Its strange what I've been reading about low body temp and low metabolism. Is that the same as a slow metabolism. I have a normal temp of 95 and have always been able to eat like a pig and stay farely slim. So it doesn't give me a weight gain problem. But I have always looked young for my age I'm told. So I would like to believe this research and hope its true. I have no negative symptoms such as fatique or a fuzzy head though like some with a low temp.

    • livelonger profile imageAUTHOR

      Jason Menayan 

      9 years ago from San Francisco

      Dao: No, this relates to body temperature. You can live in a cold climate and have a high body temperature, or live in a hot climate and have a low body temperature (at least relative to 37C). It all has to do with your body's temperature setpoint.

    • Dao Hoa profile image

      Dao Hoa 

      9 years ago

      Interesting subject. So people who live in the hot area age faster than the people who live in the cold area? It does not seem true in reallity.

    • profile image


      9 years ago

      The primary reason a lower body temperature will retard aging, is because sugars and proteins don't bind as fast at a lower temperatures. This cross linking causes pathogenic molecules to form called "Advanced Glycation End Products". These cross-linked sugar/protein molecules can contribute to a host of age related diseases and is one of the main reasons we die of old age.

    • profile image


      9 years ago

      JIm: You need to check your thyroid. I would start taking t3 or armour if your temp is that low.

    • Globritesystem profile image


      9 years ago

      Does heat increase the rate of decay? Is that why we refrigerate our food?

    • profile image


      9 years ago

      QC Stacy: Expect that Wilson's Syndrome is not recogniced as a real disease.

    • QC Stacy profile image

      QC Stacy 

      9 years ago

      You should include information about Wilson's Syndrome with is associated with lower body temperature.

    • profile image


      9 years ago

      I have low body temp, I am 38, but no boddy believe it, everyone sees me give me max 31, some give me 28, my normal temp is 35.5c sometimes when I wake up it's 35.1, I feel tired all the time, and can't concentrate as much as I used to be when I was at school. my geart rate is very low about 50. I have been to my dr many times, telling him I don't feel well, I have very bad memory, I cant even remember sometimes what I did in teh morning, or where I ate! I have been having high temp about 39.6 which is too high for me, for normal person its like 40.6, tonight I wanted to know if other people have low body temp, and found out it's related to different things which could be treated. I think I prefer to live healty with full strength then 12% longer and feel tired all my life, I can't remember last time I felt good! Everything seems dull, I ve got no energy for anything

    • izettl profile image

      Laura Izett 

      9 years ago from The Great Northwest

      Great hub- I've heard there are groups of people who intentionally restrict their calories to lower their body temp and live longer. The caveat is that it deteriates muscle and the heart is a muscle. THe science is all over the place on this, but it is interesting.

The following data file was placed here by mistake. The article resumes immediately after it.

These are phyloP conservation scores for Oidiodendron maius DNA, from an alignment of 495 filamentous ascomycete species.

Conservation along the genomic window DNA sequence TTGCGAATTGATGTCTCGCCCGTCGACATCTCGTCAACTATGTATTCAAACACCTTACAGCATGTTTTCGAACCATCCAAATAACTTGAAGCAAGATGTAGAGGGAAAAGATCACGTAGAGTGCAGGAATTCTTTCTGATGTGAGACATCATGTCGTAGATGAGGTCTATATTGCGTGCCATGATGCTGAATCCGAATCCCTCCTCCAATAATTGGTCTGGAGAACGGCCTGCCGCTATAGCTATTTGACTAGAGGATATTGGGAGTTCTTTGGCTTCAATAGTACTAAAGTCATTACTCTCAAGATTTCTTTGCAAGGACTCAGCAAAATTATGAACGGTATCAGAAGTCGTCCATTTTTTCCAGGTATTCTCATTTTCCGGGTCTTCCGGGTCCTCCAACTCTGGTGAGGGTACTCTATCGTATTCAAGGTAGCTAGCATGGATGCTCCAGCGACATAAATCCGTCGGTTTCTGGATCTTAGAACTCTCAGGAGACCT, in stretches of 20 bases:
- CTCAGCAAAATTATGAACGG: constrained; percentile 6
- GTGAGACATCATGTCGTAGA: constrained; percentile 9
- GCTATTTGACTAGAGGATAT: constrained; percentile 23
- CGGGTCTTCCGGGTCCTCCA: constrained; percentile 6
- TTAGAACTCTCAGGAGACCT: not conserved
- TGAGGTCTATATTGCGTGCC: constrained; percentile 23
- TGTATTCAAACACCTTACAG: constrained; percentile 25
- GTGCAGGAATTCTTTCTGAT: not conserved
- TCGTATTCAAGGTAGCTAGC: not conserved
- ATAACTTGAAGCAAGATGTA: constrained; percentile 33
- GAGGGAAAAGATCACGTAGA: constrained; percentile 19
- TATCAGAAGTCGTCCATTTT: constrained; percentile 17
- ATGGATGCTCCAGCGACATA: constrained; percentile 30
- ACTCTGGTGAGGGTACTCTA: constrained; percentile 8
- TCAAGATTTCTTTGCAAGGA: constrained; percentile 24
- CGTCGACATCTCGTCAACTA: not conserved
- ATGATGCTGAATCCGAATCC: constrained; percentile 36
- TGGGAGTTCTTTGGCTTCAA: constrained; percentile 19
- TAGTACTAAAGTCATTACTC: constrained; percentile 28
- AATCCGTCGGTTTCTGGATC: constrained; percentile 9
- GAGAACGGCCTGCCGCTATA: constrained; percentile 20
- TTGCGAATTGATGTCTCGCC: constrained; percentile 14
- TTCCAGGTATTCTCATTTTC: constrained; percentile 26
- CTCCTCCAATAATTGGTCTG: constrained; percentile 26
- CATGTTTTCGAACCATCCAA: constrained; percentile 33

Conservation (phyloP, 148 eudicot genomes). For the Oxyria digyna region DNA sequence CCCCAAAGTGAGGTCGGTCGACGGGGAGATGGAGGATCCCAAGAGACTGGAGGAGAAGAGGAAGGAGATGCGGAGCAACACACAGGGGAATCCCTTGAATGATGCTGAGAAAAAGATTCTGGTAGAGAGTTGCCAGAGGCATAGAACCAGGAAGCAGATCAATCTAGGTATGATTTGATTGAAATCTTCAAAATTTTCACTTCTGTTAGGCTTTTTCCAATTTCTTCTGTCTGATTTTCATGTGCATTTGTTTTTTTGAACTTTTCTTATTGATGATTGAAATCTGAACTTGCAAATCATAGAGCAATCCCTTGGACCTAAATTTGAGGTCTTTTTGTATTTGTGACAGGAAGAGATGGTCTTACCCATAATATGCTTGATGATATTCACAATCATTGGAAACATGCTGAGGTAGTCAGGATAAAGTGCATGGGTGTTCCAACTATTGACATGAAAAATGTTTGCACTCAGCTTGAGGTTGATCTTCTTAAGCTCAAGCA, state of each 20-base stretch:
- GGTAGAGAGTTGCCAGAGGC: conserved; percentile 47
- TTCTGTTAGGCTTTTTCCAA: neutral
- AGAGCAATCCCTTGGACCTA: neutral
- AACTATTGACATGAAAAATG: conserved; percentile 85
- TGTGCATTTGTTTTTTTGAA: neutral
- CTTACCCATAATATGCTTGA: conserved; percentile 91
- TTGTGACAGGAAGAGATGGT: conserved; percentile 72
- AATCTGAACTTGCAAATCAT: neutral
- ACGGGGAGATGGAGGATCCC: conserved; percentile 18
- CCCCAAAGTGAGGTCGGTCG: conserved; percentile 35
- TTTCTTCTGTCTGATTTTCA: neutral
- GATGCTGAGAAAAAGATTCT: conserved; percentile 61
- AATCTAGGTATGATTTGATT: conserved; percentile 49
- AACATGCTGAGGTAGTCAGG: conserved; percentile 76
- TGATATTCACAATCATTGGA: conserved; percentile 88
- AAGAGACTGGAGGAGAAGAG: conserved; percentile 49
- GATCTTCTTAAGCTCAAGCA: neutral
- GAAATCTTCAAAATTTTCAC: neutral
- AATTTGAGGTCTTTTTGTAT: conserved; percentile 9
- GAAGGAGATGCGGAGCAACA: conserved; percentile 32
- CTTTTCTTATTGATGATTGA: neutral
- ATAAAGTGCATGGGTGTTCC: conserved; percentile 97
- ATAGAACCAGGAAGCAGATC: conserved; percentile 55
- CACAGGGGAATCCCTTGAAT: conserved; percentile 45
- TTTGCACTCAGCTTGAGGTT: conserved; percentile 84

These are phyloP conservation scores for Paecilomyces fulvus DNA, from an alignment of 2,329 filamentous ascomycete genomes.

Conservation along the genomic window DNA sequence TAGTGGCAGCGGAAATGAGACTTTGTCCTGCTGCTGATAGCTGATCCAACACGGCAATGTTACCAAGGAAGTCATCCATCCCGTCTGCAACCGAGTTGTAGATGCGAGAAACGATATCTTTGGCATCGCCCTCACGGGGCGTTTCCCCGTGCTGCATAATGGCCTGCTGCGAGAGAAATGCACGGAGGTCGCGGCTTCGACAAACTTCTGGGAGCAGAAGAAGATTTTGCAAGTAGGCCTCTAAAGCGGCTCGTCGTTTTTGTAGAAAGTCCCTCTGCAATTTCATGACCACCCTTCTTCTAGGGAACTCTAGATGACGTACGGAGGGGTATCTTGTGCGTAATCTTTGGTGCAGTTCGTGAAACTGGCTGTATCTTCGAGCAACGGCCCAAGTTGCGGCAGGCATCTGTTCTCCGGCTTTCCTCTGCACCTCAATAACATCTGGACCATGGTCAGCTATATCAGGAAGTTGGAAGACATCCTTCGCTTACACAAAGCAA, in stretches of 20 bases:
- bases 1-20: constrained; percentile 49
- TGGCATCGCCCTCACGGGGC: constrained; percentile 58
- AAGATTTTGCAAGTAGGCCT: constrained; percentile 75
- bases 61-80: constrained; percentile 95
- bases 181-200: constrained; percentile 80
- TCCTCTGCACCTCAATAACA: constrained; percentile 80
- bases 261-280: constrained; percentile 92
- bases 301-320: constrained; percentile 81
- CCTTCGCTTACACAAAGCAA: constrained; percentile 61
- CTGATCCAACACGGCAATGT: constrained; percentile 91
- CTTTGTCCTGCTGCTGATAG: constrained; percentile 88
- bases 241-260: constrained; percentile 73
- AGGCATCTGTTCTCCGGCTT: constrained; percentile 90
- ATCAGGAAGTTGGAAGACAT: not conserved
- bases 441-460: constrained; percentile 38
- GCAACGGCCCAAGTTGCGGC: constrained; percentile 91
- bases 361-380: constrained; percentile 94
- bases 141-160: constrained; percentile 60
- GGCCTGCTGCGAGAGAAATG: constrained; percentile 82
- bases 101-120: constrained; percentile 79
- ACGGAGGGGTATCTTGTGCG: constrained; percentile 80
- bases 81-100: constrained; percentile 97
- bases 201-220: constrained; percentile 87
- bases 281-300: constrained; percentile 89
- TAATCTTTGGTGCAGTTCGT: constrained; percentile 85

• poorQpine profile image


      9 years ago from USA

      My butt is freezing here. It is -5 outside, as I type, with a -30 wind chill. Guess that means I could possibly live to suffer through many more of these brutally cold winters eh?

    • profile image

      jill b 

      10 years ago

      ok, this is really a good, i have also read that the lower body temp also makes concentration harder you have anything to add to that. I have always had a normal temp of 96.8 instead of 98.6, and until recently i haven't had any problems with weight, it started hitting me when i hit 30. I am just wondering what is an easy way to speed up my metabolism? I also don't know if me being anemic on and off would make a diffence in all of this.

    • jimmythejock profile image

      James Paterson 

      11 years ago from Scotland

      great hub livelonger ...jimmy

    • livelonger profile imageAUTHOR

      Jason Menayan 

      11 years ago from San Francisco

      Interesting, Iðunn -- I never thought about that but definitely during a famine those who have fat/muscle to burn, and those with slower metabolisms, will definitely pull themselves through more easily.

    • vic profile image


      11 years ago

      Very interesting. Thanks.

    • profile image


      11 years ago

      in agreement and also, that data makes sense. I'm not sure about the co-relationship of one thing to another, say low body temp and body weight, but if you consider that women tend to be cooler-temped and also that women are biologically made to hold weight in hips and tummy for making babies, I could see that connection.

      weird factoid, during the Donner party expedition when they were stranded and starving, women outsurvived men 2-1 or something like that and the science community felt it was because of stored fat related to the biology of carrying children.

    • profile image


      11 years ago

      Livelonger, you do some really informative hubs. Very nice.